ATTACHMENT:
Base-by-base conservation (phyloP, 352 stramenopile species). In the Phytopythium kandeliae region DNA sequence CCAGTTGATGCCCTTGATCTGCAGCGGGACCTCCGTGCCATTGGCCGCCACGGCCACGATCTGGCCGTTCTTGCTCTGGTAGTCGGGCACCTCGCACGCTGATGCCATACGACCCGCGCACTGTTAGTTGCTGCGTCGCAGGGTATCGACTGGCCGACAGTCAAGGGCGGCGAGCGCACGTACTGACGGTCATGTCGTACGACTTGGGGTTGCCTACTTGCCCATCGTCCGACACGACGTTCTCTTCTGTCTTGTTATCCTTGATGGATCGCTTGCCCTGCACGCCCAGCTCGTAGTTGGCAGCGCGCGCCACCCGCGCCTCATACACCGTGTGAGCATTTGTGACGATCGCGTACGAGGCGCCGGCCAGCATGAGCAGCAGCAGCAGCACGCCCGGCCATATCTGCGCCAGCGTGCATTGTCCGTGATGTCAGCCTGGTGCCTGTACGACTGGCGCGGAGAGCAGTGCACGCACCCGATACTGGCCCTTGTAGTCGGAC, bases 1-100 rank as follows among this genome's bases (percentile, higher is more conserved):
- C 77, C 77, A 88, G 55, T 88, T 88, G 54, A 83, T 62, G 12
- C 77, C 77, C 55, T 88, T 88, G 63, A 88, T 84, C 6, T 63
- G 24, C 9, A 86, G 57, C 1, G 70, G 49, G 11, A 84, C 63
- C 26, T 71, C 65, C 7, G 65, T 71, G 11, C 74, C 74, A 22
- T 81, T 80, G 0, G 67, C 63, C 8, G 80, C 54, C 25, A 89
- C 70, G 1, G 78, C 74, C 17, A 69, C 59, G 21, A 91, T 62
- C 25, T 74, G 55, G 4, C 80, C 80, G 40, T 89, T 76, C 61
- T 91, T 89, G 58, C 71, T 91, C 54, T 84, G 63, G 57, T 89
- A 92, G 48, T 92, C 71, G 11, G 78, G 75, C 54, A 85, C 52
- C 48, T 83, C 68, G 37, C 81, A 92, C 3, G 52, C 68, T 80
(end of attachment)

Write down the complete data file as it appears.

Base-by-base conservation (phyloP, 352 stramenopile species). In the Phytopythium kandeliae region DNA sequence CCAGTTGATGCCCTTGATCTGCAGCGGGACCTCCGTGCCATTGGCCGCCACGGCCACGATCTGGCCGTTCTTGCTCTGGTAGTCGGGCACCTCGCACGCTGATGCCATACGACCCGCGCACTGTTAGTTGCTGCGTCGCAGGGTATCGACTGGCCGACAGTCAAGGGCGGCGAGCGCACGTACTGACGGTCATGTCGTACGACTTGGGGTTGCCTACTTGCCCATCGTCCGACACGACGTTCTCTTCTGTCTTGTTATCCTTGATGGATCGCTTGCCCTGCACGCCCAGCTCGTAGTTGGCAGCGCGCGCCACCCGCGCCTCATACACCGTGTGAGCATTTGTGACGATCGCGTACGAGGCGCCGGCCAGCATGAGCAGCAGCAGCAGCACGCCCGGCCATATCTGCGCCAGCGTGCATTGTCCGTGATGTCAGCCTGGTGCCTGTACGACTGGCGCGGAGAGCAGTGCACGCACCCGATACTGGCCCTTGTAGTCGGAC, bases 1-100 rank as follows among this genome's bases (percentile, higher is more conserved):
- C 77, C 77, A 88, G 55, T 88, T 88, G 54, A 83, T 62, G 12
- C 77, C 77, C 55, T 88, T 88, G 63, A 88, T 84, C 6, T 63
- G 24, C 9, A 86, G 57, C 1, G 70, G 49, G 11, A 84, C 63
- C 26, T 71, C 65, C 7, G 65, T 71, G 11, C 74, C 74, A 22
- T 81, T 80, G 0, G 67, C 63, C 8, G 80, C 54, C 25, A 89
- C 70, G 1, G 78, C 74, C 17, A 69, C 59, G 21, A 91, T 62
- C 25, T 74, G 55, G 4, C 80, C 80, G 40, T 89, T 76, C 61
- T 91, T 89, G 58, C 71, T 91, C 54, T 84, G 63, G 57, T 89
- A 92, G 48, T 92, C 71, G 11, G 78, G 75, C 54, A 85, C 52
- C 48, T 83, C 68, G 37, C 81, A 92, C 3, G 52, C 68, T 80